The conclusion that the GPS not being certified for instrument flight and the NEXRAD feature not giving real time information being the reason for this crash is total BS.   The cheapest handheld GPS works just as well as a panel mounted IFR certified one, I’ve used supposedly VFR only handhelds to fly all over the world for over twenty years and they work just fine.  And to blame the NEXRAD is also more piling on in regards to somehow trying to blame the equipment for the crash.  Nope, sorry the reason for the crash is as old as flight.  If you don’t know how to fly in the clouds then DON’T FLY IN THE CLOUDS!  The pilot didn’t accidentally hit a thunderstorm,  he  flew into instrument conditions without the proper training, got vertigo and spun in.  The FAA estimates a pilot in this situation will be dead in ninety seconds, this guy lasted two minutes.

More Oops



The NTSB says a misjudged high-speed, low-altitude pass led to the crash of a Piper Malibu that killed the pilot and two passengers last year in Monroe, Mich. (PDF) The board said pilot Rick Howell, 58, of nearby LaSalle tried to raise his flight instructor on the radio to alert him that he was doing a high-speed pass before aiming the big single at the runway on March 29, 2011. The NTSB counted 37 propeller gouges in the runway in its investigation. The gear and flaps were retracted. The aircraft stayed airborne long enough to crash into a neighboring soccer field, narrowly missing a children’s playground and tennis complex, where a high school team was practicing.


Also killed were Nate Brahier, 30, and Jeremy Tate, 40, both of Ohio. The three were returning from a business trip to Pennsylvania. The NTSB said it found nothing mechanically wrong with the airplane but it did find evidence of the use of unapproved cough and pain medications in the tissues of the pilot. Toxicology tests also found the prescription drug Nortriptyline in his system.

Launch The Alert Five Wife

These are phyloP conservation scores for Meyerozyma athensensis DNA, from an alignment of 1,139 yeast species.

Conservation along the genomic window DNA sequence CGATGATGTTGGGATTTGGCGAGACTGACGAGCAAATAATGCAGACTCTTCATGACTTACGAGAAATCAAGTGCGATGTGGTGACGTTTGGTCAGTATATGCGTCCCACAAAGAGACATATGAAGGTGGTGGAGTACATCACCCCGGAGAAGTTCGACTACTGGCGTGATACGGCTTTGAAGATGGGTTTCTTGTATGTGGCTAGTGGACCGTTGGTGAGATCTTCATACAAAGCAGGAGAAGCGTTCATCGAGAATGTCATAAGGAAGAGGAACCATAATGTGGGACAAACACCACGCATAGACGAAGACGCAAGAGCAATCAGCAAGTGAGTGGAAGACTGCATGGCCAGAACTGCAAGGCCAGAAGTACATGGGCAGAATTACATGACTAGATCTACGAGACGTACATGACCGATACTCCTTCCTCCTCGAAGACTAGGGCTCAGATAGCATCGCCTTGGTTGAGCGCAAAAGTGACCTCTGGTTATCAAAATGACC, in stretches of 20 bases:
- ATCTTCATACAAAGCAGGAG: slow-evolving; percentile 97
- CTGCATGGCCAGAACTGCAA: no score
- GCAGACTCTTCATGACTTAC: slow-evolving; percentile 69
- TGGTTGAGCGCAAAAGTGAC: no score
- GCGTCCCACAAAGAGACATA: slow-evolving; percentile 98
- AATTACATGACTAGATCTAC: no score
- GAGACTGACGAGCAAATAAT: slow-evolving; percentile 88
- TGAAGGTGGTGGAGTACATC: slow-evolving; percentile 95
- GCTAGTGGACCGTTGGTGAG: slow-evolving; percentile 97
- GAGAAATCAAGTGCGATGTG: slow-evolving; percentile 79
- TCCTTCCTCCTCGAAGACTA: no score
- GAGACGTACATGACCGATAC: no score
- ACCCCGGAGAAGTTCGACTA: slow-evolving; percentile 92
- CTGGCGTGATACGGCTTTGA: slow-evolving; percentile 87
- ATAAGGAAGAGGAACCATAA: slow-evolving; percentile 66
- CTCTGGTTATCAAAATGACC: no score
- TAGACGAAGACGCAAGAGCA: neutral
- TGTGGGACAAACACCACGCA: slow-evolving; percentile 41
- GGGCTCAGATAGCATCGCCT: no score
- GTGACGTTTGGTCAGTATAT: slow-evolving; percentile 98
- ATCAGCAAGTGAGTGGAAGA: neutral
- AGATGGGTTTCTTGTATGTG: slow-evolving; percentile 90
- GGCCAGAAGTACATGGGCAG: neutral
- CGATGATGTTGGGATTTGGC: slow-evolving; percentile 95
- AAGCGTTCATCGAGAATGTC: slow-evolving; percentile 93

Three weeks ago when the powers that be at “Dangerous Flights” decided that maybe, just maybe, Super Girl might join me on the ferry flight from Uruguay to North Carolina in mid December.  Upon hearing the news I promptly sent a Text tell them that if SG is on the flight that she will need  visa for Brazil, so don’t forget.  Last Friday I got an email indicating that it was looking very good for SG to be the co-pilot for the flight and we might be leaving as soon as the next Thursday.  I again reminded the producers that SG will need a visa for Brazil because that big country is kinda in the way don’t you know.   Well surprise surprise Yesterday afternoon I got a call from SG telling me that someone from the production company called and told her that she needed to get a visa for Brazil, TODAY!  What followed was a mad scramble to get the applications filled out, copy’s of drivers licenses and birth certificates notarized, passport photos copied and money orders obtained.  Everything needed to go out that afternoon on Fed Ex  or the whole trip would be in jeopardy.  It didn’t make things any easier when at the last minute the production company told us that the company that was going to speed up the visa process couldn’t get it done fast enough but they found another that could and would you mind terribly starting all over again with this new company here’s the link.  “No problem” I said, “we only have forty five minutes until the last Fed Ex pick up and it’s a ten minute drive in good conditions, oh did I mention that we just got eighteen inches of snow and the roads are only half plowed?”  My wife flew into action on the computer filling out the new application, scanning a new photo for an ID, printing out new letters of something or other and printing a new Fed Ex label.  I helped by offering suggestions on how to get things done faster, which were much appreciated by my wife, which she told me in no uncertain terms.  At which point I stopped “helping”.  The packet was complete a good ten minutes after the final pick up time but I still grabbed it and dashed out into the snow hoping that the blizzard had slowed the driver in his appointed rounds.  I was at least twenty minutes late as I slid into the grocery story parking lot and was greeted by the beautiful sight of a white Fed Ex truck parked out front.  I did my best OJ Simpson impersonation across the ice and slid up to the driver with my package.  I had at least thirty seconds to spare.